Chelsea have sacked manager Luiz Felipe Scolari after falling behind in the English Premier League title race, the club announced on Monday. The Blues sit fourth in the table, seven points behind leaders Manchester United after being booed off the pitch by their own fans at Stamford Bridge following a goalless draw with top-flight new boys Hull on Saturday.

"Unfortunately, the results and performances of the team appeared to be deteriorating at a key time in the season," a Chelsea statement confirming Scolari's dismissal said. "In order to maintain a challenge for the trophies we are still competing for we felt the only option was to make the change now."

Scolari, the former FIFA World Cup™ winning coach of Brazil, was in his first season at the club owned by Russian billionaire Roman Abramovich, and he was sacked with immediate effect. Chelsea's statement added: "The search for a new manager had already started and we hope to have someone in place as soon as possible.

"Felipe has brought many positives to the club since he joined, and we all feel a sense of sadness that our relationship has ended so soon."

Assistant manager Ray Wilkins, a former Chelsea captain, will take charge of Chelsea on a temporary basis. It has been reported that Russia coach Guus Hiddink, linked with the Chelsea job last year, is now a candidate to take over. Reports also said Avram Grant, the man Scolari replaced in July, could be set for a return to the club although he has also been linked with the vacancy at Portsmouth, after Tony Adams was sacked earlier on Monday.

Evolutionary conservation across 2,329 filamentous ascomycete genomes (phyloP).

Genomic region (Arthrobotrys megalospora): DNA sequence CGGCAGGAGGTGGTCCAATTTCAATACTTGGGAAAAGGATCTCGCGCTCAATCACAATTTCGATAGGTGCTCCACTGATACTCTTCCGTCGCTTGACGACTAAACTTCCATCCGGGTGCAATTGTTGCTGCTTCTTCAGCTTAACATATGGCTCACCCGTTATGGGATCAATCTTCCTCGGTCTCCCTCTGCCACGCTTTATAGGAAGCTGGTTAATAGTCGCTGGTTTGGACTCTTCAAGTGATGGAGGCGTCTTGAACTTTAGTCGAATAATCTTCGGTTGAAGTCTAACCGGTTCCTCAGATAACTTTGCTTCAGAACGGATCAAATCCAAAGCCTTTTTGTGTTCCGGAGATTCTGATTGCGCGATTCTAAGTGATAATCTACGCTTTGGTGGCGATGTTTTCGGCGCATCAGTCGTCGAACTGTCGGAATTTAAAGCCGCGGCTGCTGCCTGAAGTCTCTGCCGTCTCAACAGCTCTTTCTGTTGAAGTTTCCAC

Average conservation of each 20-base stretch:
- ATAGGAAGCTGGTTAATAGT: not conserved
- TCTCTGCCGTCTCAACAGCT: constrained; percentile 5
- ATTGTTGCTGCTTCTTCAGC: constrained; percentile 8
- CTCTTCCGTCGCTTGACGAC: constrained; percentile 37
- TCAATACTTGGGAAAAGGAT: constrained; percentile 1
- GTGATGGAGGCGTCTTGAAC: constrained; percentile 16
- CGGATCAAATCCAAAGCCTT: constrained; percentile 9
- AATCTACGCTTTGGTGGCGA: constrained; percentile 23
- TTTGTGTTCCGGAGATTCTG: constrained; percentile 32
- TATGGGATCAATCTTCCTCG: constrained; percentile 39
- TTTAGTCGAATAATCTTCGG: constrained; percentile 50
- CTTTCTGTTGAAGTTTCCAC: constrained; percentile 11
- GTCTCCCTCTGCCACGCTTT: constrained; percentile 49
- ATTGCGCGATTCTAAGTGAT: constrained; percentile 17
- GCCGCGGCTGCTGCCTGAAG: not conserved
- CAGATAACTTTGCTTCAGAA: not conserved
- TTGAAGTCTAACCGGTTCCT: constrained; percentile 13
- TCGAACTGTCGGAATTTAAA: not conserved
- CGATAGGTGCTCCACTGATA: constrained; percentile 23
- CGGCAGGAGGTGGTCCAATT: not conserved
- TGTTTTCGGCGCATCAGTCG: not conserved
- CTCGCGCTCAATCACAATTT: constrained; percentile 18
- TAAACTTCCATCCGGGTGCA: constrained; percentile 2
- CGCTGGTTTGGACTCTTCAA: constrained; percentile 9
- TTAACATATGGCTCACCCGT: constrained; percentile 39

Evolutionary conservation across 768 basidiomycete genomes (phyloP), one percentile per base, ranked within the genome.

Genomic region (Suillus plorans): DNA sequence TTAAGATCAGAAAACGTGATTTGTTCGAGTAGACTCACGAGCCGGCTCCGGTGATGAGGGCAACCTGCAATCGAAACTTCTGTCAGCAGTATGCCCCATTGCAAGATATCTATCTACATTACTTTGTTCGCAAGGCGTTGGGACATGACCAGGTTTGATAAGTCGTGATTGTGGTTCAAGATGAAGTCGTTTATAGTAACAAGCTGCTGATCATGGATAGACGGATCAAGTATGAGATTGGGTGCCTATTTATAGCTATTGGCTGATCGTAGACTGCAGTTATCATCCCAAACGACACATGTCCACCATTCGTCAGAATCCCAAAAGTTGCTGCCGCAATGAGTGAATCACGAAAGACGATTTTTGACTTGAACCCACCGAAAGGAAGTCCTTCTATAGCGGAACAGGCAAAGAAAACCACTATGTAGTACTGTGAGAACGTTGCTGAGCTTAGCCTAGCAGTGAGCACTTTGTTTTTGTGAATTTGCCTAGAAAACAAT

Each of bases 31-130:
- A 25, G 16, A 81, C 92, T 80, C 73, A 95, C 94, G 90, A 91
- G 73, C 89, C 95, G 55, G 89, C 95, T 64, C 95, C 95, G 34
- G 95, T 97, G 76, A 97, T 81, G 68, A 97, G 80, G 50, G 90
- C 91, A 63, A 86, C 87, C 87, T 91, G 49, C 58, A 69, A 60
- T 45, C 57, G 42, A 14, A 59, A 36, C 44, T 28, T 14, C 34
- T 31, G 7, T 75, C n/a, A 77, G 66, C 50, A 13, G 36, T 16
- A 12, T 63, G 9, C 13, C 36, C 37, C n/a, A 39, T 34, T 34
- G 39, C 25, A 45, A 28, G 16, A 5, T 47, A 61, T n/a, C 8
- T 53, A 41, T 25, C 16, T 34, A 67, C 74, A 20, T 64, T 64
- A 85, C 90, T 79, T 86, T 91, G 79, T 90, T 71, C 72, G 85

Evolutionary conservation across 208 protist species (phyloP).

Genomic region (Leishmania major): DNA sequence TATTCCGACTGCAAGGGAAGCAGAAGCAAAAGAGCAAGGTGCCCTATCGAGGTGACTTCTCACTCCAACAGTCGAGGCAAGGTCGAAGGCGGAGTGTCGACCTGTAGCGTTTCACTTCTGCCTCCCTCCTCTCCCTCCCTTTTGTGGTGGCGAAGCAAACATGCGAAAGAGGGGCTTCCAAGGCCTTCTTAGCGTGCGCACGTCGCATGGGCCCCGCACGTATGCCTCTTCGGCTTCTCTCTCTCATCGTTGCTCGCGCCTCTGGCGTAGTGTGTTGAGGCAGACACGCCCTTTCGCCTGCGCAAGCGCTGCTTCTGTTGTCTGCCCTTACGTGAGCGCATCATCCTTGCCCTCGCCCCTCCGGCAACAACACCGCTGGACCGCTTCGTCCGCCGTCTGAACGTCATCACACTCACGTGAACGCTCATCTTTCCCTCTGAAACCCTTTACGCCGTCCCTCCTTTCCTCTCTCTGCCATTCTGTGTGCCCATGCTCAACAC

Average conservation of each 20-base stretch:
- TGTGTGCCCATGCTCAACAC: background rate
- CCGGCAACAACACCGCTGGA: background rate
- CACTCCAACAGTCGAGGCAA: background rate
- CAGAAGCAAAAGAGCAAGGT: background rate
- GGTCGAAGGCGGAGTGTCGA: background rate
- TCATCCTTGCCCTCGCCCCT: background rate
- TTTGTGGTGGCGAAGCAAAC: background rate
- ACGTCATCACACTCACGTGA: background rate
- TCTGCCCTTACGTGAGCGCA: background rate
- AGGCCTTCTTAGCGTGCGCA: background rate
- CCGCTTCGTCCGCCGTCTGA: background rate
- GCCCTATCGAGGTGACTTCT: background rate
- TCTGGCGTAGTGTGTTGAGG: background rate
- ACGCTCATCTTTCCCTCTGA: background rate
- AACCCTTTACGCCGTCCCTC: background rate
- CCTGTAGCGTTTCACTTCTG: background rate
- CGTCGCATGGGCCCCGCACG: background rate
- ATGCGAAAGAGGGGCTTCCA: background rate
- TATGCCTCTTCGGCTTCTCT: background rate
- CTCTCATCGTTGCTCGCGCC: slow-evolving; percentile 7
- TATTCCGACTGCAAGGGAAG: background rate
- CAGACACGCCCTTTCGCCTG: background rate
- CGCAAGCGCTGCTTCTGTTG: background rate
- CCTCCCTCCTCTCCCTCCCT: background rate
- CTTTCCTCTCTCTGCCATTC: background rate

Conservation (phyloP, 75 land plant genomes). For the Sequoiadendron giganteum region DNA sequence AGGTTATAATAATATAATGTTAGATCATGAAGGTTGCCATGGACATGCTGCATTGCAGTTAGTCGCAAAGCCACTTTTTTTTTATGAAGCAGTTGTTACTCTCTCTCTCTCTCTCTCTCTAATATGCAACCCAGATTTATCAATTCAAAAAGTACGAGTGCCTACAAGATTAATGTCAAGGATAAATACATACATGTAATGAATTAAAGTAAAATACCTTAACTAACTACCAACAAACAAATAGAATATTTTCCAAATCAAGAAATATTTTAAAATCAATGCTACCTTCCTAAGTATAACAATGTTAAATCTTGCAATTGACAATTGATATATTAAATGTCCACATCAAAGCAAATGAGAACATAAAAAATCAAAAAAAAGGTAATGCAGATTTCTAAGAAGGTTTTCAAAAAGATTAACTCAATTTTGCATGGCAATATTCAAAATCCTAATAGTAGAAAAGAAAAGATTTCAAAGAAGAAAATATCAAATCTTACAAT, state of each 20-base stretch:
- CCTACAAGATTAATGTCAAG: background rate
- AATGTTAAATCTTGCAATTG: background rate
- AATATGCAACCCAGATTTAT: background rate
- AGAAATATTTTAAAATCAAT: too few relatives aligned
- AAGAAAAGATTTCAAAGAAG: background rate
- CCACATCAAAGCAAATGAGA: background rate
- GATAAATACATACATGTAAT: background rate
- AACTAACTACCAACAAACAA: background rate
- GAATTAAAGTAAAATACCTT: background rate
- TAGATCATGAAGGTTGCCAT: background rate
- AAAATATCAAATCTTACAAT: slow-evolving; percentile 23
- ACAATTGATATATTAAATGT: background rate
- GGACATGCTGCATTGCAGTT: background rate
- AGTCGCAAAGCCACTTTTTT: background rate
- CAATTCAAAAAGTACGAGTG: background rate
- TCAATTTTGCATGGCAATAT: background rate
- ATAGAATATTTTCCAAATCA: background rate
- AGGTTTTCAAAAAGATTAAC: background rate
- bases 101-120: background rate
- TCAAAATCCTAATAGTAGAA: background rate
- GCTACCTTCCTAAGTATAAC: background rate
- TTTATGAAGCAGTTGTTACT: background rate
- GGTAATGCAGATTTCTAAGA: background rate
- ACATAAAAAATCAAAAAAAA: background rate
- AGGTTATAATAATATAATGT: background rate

Some Chelsea fans during Saturday's match called for former player Gianfranco Zola, now in charge of London rivals West Ham, to replace Scolari. However, West Ham vice-chairman Ausgier Fridgeirsson told BBC Sport the club had had no contact from Chelsea regarding Zola, who replaced Alan Curbishley at Upton Park in September, or former Chelsea coach Steve Clarke, Zola's current assistant.

Scolari, who won the 2002 FIFA World Cup with Brazil, was manager of Portugal before he took over at Chelsea - his first job in European club management. Chelsea great John Hollins said that lack of experience of club football had ultimately counted against the 60-year-old.

"You can't knock him for what he's done internationally but club football is a different ball game," Hollins, who after playing for Chelsea managed the club for three years in the 1980s, remarked. "I feel he couldn't adapt to the every day thing (of club management). Internationally he's had time to look at a game and pick a team but (Chelsea) is instant," Hollins added.

Scolari is the seventh Premier League manager to either be sacked or quit this season.